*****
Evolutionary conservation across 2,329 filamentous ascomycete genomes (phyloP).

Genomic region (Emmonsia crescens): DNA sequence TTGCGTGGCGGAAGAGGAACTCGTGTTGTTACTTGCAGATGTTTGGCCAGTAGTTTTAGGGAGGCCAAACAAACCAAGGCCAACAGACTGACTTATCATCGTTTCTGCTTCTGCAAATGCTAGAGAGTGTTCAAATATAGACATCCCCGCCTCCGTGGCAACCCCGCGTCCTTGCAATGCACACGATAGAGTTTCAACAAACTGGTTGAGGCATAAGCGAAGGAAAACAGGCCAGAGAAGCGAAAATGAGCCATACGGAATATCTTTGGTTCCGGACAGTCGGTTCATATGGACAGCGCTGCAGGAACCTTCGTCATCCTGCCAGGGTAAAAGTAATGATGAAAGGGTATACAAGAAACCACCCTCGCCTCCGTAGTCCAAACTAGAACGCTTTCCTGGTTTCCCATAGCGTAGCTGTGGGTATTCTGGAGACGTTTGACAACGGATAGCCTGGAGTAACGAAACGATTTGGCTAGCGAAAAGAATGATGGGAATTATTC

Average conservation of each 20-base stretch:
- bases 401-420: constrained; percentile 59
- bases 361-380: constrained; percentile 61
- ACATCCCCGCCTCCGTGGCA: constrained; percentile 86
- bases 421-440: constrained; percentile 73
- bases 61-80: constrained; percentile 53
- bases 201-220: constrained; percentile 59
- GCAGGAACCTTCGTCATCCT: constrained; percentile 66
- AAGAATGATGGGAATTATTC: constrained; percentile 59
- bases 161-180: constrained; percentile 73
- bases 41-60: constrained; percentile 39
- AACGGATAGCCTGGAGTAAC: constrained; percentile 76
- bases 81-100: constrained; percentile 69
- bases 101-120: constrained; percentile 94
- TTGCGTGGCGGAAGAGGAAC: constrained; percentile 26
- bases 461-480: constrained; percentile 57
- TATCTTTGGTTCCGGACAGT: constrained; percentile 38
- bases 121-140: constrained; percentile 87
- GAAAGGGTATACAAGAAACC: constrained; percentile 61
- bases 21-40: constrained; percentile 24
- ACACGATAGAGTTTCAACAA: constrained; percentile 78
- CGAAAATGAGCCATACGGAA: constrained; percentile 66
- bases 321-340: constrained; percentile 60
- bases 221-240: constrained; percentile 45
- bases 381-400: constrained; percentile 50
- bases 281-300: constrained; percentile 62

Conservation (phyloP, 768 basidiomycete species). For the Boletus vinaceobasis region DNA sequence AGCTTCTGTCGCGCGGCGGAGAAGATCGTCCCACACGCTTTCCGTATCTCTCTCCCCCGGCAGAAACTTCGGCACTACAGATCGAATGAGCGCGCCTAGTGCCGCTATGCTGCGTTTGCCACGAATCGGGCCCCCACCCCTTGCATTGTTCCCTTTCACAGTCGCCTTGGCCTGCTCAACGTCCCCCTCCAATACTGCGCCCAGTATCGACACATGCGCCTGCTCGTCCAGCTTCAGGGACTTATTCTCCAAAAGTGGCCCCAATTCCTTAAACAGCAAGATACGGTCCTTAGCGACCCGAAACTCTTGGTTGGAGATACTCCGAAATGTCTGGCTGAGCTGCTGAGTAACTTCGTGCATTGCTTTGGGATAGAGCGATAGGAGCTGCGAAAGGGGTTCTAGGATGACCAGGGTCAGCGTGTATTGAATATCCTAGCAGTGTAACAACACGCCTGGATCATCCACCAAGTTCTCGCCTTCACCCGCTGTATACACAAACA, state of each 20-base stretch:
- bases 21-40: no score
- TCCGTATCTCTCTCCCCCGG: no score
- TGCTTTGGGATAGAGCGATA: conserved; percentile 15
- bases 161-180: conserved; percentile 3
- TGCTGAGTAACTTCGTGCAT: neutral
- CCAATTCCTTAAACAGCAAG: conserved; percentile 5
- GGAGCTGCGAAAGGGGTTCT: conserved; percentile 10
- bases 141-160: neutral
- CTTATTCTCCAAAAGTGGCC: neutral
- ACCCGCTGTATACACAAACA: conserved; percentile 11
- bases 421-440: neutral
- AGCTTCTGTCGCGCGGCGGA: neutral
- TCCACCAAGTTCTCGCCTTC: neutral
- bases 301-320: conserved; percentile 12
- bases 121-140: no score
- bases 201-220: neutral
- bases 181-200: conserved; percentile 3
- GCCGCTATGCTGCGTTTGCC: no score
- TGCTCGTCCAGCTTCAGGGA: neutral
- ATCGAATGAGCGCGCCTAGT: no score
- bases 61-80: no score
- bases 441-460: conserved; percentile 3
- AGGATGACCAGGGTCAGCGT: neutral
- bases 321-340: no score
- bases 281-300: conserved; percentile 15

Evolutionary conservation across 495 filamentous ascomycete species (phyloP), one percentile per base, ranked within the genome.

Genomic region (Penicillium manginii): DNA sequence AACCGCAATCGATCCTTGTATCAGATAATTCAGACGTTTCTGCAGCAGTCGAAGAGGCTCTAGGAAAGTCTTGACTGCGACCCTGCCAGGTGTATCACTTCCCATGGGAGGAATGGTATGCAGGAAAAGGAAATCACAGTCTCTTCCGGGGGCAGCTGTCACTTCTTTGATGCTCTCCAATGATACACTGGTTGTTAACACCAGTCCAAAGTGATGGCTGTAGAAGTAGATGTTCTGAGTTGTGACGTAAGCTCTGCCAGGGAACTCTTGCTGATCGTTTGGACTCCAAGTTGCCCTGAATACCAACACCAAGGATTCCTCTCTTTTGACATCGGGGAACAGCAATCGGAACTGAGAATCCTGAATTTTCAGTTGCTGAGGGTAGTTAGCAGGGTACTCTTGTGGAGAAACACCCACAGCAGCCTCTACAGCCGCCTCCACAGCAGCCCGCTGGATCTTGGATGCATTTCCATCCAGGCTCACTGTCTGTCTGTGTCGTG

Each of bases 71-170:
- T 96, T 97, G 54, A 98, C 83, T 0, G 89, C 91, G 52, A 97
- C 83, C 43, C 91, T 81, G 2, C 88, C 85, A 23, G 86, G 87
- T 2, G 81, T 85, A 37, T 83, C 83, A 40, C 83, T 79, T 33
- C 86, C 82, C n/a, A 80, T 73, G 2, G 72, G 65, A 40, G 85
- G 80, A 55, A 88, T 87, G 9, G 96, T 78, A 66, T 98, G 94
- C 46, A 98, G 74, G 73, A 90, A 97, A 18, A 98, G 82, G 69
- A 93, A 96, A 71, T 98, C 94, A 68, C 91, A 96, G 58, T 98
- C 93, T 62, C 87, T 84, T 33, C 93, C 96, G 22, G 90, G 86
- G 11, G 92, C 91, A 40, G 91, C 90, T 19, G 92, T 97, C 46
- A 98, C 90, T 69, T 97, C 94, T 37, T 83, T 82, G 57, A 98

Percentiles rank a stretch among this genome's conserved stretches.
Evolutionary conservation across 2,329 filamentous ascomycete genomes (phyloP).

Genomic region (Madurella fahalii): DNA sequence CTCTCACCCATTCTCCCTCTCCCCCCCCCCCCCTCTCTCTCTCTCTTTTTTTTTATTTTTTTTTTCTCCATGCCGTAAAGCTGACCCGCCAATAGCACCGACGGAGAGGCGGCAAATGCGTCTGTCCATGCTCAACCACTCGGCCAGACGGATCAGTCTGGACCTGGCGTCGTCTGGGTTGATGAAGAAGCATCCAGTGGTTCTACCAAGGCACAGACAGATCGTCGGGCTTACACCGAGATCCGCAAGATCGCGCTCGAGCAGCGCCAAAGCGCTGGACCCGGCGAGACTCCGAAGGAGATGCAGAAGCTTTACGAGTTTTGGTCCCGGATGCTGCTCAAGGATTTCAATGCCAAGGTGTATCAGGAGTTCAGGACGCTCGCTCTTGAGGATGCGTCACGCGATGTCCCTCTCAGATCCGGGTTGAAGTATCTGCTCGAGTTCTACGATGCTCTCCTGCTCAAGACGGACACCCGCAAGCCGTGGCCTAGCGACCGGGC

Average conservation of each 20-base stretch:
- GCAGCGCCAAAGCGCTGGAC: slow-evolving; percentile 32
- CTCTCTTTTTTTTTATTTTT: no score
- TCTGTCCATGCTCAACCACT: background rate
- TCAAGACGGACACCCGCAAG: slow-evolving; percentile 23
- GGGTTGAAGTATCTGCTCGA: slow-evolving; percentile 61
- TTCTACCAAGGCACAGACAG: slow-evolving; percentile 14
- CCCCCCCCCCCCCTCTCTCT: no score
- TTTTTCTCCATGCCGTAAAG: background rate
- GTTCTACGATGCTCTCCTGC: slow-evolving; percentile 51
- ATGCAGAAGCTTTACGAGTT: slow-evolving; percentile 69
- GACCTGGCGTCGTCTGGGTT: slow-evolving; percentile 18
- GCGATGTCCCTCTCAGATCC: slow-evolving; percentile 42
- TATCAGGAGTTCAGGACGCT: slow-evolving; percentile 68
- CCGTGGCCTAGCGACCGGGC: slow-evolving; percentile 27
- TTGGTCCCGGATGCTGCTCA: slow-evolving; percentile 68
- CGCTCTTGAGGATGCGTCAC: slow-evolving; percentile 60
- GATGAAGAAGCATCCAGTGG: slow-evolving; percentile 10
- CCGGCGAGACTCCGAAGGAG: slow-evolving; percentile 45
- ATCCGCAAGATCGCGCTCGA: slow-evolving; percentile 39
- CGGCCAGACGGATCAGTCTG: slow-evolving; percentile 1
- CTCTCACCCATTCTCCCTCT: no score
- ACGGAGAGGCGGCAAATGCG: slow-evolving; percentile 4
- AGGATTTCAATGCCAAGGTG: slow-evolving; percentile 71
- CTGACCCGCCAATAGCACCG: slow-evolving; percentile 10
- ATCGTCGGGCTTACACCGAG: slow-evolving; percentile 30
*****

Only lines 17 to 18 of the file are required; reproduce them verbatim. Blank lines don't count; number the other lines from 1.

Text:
- TTGCGTGGCGGAAGAGGAAC: constrained; percentile 26
- bases 461-480: constrained; percentile 57